AN  INTEGRATED PETROLEUM  EVALUATION OF NORTHEASTERN  NEVADA


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BATES MOUNTAIN TUFF

Type Section Information

The Bates Mountain Tuff was named for exposures on Bates Mountain in Sec. 35, T.20 N., R.46 E. Simpson Park Mountains (Stewart and McKee, 1968c).

Geologic Age

The Bates Mountain Tuff is the youngest formation exposed in many areas, resting on Paleozoic, Mesozoic and Cenozoic rocks in various exposures (Sargent and McKee, 1969; Stewart and McKee, 1977). K-Ar dating of the tuff in a variety of locations give a range from 22.1 to 25.7 Ma, with several analyses indicating an average age of about 23.7 Ma. The Bates Mountain Tuff is considered early Miocene in age, assuming an Oligocene-Miocene boundary at 26 Ma.

General Lithology

The Bates Mountain Tuff is generally a low cliff forming, crystal-poor, rhyolite ash-flow tuff with less than 10 percent sanadine and quartz phenocrysts, and very small amounts of plagioclase and biotite, in a shard-rich matrix (Sargent and McKee, 1969). In Lander County, two or three cooling units are represented in the Bates Mountain Tuff, with only one unit near the edge of the ash-flow sheet. At least four cooling units are present in the Toquima Range (Stewart and McKee, 1977; Sargent and McKee, 1969). The interval between eruptions of individual cooling units was on the order of 0.5 to 1 M.y. (Gromme and others, 1972).

These cooling units are typically 50 to 150 feet thick with a thin lenticular zone of black glass (vitrophere) at the bottom of a grayish pink to buff nonwelded basal portion, grading upwards into cliff-forming, pink to reddish brown, densely welded and devitrified tuff. This is locally overlain at the top of the unit by soft, brick-red, vapor-phase altered tuff containing light gray pumice up to 2 inches in length (Stewart and McKee, 1977).

Sargent and McKee (1969) broke out 5 cooling units in the Bates Mountain Tuff; the upper unit however is the separate Tuff of Clipper Gap (Gromme and others, 1972; McKee, 1976b; Stewart and McKee, 1977). Gromme and others (1972) lumped the four cooling units of Sargent and McKee (1969) into three units in the northern Toquima Range (McKee, 1976b). Unit B, the bottommost unit is about 160 feet thick at Clipper Gap Canyon and is composed of a nonwelded base, a middle densely welded zone of white to pale pink tuff, and an upper moderately to densely welded zone. About 10 percent of the tuff is composed of phenocrysts, 50 percent of which are sanadine, 40 percent plagioclase, and the remainder is quartz, biotite, and hornblende (McKee, 1976b).

The overlying cooling unit C, consists of a lower, soft, light gray tuff which grades upward into increasingly welded pink to orange tuff. A 10 foot thick zone of black glass is present near the base of the unit. Large flattened pumice fragments are scattered throughout the tuff (McKee, 1976b).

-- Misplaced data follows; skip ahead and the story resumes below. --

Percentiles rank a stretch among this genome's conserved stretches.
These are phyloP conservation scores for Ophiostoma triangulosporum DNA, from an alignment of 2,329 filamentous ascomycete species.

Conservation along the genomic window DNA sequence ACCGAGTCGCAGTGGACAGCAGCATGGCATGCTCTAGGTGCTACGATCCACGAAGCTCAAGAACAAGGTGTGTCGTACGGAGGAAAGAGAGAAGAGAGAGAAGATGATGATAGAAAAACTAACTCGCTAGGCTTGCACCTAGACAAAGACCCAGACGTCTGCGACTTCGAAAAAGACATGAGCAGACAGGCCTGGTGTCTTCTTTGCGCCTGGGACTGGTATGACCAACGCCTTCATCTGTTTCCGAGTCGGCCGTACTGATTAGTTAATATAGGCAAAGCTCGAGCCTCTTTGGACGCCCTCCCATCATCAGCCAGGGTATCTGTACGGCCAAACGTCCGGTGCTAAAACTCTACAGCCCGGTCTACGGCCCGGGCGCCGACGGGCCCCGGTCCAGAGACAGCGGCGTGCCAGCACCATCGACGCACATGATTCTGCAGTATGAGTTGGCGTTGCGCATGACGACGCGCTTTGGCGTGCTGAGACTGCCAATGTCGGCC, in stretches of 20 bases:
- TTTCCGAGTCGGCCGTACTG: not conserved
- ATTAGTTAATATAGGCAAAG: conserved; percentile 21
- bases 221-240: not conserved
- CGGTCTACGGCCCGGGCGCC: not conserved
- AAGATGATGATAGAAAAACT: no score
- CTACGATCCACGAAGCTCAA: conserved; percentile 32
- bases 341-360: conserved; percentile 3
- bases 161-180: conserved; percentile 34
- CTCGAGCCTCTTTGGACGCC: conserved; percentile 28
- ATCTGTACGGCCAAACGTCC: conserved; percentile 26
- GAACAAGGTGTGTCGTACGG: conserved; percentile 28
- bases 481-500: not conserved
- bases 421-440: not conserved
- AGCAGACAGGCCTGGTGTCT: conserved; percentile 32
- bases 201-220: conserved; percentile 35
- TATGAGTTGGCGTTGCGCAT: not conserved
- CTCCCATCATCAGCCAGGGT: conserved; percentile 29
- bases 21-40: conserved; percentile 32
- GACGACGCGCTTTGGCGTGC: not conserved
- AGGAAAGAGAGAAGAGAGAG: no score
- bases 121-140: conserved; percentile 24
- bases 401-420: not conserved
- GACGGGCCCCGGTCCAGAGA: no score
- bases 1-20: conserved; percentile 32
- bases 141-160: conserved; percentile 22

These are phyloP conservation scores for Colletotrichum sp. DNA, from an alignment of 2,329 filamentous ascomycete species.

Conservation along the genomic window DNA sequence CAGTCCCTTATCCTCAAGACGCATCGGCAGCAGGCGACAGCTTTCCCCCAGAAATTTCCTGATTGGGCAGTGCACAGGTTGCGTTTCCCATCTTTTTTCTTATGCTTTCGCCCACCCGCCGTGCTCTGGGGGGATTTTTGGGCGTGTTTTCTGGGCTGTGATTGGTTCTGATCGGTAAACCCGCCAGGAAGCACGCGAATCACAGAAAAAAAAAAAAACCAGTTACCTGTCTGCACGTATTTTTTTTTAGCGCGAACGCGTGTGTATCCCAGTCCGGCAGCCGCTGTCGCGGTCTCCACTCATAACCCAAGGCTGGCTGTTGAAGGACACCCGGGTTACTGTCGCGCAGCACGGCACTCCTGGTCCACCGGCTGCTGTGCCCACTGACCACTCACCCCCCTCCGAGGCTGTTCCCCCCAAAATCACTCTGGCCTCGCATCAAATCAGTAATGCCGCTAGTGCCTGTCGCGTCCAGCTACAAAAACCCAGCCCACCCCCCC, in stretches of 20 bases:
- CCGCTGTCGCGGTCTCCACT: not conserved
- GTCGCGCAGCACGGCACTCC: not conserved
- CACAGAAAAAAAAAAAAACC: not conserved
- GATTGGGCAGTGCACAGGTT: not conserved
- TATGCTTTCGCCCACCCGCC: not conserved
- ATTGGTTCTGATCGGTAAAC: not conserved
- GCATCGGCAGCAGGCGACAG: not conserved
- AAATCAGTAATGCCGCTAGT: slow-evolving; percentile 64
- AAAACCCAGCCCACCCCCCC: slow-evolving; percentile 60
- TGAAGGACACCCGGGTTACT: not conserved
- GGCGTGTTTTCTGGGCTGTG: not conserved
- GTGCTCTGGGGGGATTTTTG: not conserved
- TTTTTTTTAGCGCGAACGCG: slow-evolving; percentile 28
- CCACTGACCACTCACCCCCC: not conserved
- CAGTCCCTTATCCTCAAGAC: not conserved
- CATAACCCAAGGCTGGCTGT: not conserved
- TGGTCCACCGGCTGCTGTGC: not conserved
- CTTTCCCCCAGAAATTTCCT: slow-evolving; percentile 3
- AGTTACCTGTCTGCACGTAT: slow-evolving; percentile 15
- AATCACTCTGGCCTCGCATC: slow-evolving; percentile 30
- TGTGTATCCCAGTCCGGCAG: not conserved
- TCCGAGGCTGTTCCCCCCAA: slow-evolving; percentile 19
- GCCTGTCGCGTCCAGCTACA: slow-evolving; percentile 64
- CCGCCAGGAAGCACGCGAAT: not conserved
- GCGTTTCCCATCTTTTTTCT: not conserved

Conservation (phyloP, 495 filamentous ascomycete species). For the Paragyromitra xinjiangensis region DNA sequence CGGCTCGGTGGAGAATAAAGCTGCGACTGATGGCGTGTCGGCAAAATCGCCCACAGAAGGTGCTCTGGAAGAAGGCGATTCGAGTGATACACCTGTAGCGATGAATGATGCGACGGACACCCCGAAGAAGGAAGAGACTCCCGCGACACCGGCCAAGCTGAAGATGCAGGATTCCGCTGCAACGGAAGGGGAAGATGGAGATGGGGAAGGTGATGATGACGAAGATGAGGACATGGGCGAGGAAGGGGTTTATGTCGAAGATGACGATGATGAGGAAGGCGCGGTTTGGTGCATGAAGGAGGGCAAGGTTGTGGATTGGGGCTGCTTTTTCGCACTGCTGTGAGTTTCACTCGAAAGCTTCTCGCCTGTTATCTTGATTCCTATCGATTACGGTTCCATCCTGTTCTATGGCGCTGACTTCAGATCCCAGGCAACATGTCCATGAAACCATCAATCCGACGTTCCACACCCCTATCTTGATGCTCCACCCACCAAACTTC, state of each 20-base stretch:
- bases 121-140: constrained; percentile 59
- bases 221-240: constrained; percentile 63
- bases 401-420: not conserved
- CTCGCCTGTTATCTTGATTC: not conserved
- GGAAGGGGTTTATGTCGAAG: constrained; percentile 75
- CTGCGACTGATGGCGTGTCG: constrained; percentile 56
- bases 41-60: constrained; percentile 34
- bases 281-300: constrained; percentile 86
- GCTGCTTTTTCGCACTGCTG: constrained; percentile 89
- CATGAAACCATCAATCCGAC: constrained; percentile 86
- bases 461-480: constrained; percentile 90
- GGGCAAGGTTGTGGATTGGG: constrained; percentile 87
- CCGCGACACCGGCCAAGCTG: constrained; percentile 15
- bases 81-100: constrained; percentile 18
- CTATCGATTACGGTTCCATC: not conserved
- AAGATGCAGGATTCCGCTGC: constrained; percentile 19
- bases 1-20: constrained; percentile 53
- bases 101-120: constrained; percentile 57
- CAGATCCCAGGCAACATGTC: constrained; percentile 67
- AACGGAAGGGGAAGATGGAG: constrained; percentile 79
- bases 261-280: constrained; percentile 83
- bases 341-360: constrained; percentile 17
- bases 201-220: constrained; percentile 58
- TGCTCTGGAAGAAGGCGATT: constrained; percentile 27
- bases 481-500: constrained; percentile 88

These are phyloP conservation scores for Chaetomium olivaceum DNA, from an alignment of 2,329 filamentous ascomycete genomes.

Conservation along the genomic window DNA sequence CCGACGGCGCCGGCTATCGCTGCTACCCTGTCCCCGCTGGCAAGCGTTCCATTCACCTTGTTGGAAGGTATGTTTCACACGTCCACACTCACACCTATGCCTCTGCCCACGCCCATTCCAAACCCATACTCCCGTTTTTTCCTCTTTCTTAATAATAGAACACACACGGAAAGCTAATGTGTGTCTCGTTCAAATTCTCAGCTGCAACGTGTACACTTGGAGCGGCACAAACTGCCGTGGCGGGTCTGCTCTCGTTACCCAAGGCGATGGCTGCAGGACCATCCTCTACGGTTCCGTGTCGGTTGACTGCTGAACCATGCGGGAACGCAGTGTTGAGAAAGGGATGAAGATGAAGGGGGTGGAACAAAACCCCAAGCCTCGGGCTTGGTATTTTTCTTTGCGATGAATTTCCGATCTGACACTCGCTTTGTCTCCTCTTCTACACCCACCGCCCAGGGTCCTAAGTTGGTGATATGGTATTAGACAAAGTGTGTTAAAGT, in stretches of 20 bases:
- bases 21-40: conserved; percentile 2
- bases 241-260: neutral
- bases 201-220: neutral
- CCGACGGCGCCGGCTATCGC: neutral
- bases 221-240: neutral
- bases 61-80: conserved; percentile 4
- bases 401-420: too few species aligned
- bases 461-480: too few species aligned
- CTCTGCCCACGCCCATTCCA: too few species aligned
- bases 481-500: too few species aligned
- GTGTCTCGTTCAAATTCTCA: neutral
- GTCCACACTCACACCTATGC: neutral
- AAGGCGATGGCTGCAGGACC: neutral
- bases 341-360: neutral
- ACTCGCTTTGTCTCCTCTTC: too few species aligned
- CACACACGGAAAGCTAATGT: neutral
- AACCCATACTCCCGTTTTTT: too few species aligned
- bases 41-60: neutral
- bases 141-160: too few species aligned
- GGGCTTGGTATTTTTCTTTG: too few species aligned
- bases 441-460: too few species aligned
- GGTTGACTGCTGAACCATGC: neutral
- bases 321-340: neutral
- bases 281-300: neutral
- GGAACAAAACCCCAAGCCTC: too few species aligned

The highest and youngest cooling unit in the sheet, unit D, is particularly unique because of its ubiquitous flattened gas cavities in the lower portion giving it a "swiss cheese" texture. This unit has been recognized throughout Lander and Nye Counties (Sargent and McKee, 1969). The upper and lower portions of the cooling unit are weakly to nonwelded with two intervening zones of densely welded pink crystal-poor rhyolite tuff (McKee, 1976b).

In the Pritchards Station Quadrangle area of the Park Range, the Bates Mountain Tuff is a single cooling unit of rhyolitic ash flow tuff that is moderately welded, and grayish to pinkish-orange in color. 20 to 30 percent of the rock is composed of purple pumice lapilli (Dixon and others, 1972). Phenocrysts compose 2 to 8 percent of the rock with 50 to 90 percent alkali feldspar, 6 to 20 percent potassium feldspar, 3 to 16 percent quartz, 0 to 5 percent biotite, 0 to 2 percent hornblende, 0 to 2 percent clinopyroxene and 0 to 4 percent opaques.

Remanent magnetization studies on this ash flow tuff sheet in the Toquima Range indicate that each cooling unit has a unique remanent direction. The bottommost cooling unit B has a normal remanent magnetization, cooling units 2 and 3 of Sargent and McKee (1969) or Unit C of McKee (1976b) are reversed, while unit D and the "swiss cheese" lithology are normal.

Average Thickness

The Bates Mountain Tuff is 600 feet thick at the type locality on Bates Mountain in the Simpson Park Mountains (Stewart and McKee, 1968), 50-300 feet in the Monitor Range, 725 feet at Clipper Canyon in the northern Toquima Range (Sargent and McKee, 1969), 50 to 100 feet in the Pancake Range (Hose and Blake, 1976), and 150 feet in the Hot Creek-Park Range area (Dixon and others, 1972).

Areal Distribution

The Bates Mountain Tuff has an areal extent of about 3,500 square miles (Stewart and McKee, 1977). It is exposed in the Toquima, Toiyabe, Shoshone, Monitor, Hot Creek, and Park Ranges, Simpson Park Mountains, and to the west of the evaluation area. The total volume of the Bates Mountain Tuff may be 500 cubic kilometers (Gromme and others, 1972).


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